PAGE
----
The miracle of weight training is that it slows muscle tissue loss associated with aging. In fact, it is even possible to regain muscle that has been lost. Cardiovascular training and stretching have their place in a balanced fitness plan. But it is progressive resistance exercise that builds muscle, allowing us to stay young, active, and independent for as long as possible. Nothing else comes close to being as effective.
Inactive men and women over age 30 slowly lose muscle tissue every year. At about age 50 this loss of muscle (and strength and endurance) starts happening faster. And after age 65, it accelerates even more. Scientists have a name for it. They call it "sarcopenia.” It is from the Greek, meaning “poverty of flesh.” It is what we see in frail, elderly people who are bent over from a combination of osteoporosis and sarcopenia, the wasting away of muscle tissue.
Age will take its toll, of course. But a poor diet and sedentary lifestyle will greatly accelerate the decline. While exercising with weights applies the brakes. In fact, with proper nutrition and this kind of training, muscle can not only be retained, some that has been lost can be rebuilt. It is the safest natural prescription there is for anti-aging. Put another way, barbells and dumbbells are the antidote to sarcopenia.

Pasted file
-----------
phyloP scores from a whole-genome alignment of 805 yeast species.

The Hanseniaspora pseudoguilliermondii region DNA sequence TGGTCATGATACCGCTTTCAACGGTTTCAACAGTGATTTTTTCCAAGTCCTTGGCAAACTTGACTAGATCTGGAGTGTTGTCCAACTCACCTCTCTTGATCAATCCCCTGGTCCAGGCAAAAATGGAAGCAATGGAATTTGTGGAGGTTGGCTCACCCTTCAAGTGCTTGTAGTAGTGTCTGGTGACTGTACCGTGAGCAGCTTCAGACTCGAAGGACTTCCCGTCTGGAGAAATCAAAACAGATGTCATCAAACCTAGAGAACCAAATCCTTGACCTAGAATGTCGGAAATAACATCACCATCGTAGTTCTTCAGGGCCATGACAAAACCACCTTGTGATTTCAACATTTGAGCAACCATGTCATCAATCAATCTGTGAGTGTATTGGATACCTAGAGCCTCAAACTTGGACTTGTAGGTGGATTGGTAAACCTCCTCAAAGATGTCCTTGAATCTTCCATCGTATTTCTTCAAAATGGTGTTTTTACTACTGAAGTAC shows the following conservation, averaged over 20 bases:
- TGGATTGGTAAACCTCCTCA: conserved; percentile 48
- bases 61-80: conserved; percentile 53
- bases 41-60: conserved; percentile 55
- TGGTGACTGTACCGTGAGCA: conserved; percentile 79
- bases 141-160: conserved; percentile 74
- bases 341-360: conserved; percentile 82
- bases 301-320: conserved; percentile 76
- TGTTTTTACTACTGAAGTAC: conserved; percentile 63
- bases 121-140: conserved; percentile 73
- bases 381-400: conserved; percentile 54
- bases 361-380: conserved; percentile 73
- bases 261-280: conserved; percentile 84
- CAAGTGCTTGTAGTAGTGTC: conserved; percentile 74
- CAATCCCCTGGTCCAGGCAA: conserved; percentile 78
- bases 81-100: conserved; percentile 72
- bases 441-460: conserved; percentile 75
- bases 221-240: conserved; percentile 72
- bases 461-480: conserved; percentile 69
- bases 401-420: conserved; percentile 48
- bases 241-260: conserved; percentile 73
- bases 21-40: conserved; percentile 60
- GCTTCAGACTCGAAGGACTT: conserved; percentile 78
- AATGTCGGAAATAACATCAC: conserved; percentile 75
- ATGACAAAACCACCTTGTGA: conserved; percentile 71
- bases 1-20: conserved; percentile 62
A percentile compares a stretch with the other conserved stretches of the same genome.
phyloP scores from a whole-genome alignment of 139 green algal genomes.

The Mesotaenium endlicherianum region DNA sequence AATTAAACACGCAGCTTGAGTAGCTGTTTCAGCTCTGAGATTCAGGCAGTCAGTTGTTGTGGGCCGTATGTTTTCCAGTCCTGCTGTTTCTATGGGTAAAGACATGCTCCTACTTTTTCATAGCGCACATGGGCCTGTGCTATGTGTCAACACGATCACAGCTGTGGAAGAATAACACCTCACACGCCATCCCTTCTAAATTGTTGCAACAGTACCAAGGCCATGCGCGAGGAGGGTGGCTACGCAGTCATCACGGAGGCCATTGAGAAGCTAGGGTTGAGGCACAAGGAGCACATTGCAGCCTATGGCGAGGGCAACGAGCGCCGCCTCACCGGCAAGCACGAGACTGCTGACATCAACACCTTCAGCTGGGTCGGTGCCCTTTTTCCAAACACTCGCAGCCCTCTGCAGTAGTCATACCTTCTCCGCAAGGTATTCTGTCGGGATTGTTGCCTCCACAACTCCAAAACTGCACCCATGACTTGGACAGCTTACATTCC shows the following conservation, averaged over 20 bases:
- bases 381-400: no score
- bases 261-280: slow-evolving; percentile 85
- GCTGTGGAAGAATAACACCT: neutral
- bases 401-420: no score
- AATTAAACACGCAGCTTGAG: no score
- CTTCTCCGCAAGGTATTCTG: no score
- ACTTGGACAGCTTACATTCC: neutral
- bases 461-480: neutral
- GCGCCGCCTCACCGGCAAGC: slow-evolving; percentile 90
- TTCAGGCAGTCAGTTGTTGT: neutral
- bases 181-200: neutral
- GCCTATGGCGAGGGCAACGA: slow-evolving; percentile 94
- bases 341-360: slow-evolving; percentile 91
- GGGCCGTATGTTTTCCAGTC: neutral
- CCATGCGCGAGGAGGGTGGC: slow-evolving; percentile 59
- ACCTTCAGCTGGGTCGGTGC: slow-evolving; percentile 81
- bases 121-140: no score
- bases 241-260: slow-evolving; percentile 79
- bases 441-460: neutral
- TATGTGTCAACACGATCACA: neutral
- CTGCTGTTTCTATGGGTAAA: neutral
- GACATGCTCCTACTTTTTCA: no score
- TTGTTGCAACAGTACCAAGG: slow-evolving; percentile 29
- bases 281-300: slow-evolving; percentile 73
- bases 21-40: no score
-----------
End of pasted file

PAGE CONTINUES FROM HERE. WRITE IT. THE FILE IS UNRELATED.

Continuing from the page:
Weight training is popular today with people of all ages, but it is not new. Progressive resistance exercise began in southern Italy in about 500 B.C. A man named Milo decided to shoulder a small calf and carry it the length of the stadium at Olympia. The story goes that he continued carrying it regularly until it was full grown. As the animal got heavier, Milo got progressively stronger.
Understanding the story of Milo is to understand the foundation of all progressive resistance training programs. You begin by lifting something that is very manageable and gradually add to it over time.
While lifting barbells and dumbbells is the most common form of this kind of weight training, bodyweight exercises, Pilates, resistance bands, kettlebells, sandbags, and various fitness machines and devices can also be used to provide progressive resistance. Even water aerobics, though classified as cardiovascular, is really a form of resistance training.
Starting out right
beginners should first have a physical examination and discuss with
their doctor their plan for a fitness weight training program. If some
activities or exercises should for any reason be restricted, you want to
know about it before beginning a program. Next, you should arrange to
get proper instruction. Follow a beginner's program or schedule a few sessions with a personal trainer
to get off to a good, safe start. Doing too much too soon or using
improper lifting techniques can lead to setbacks, or something more
serious. Resistance exercise is great! But be smart and do age
Other resources . . .
Richard Winett, Ph.D., offers training advice for senior athletes.
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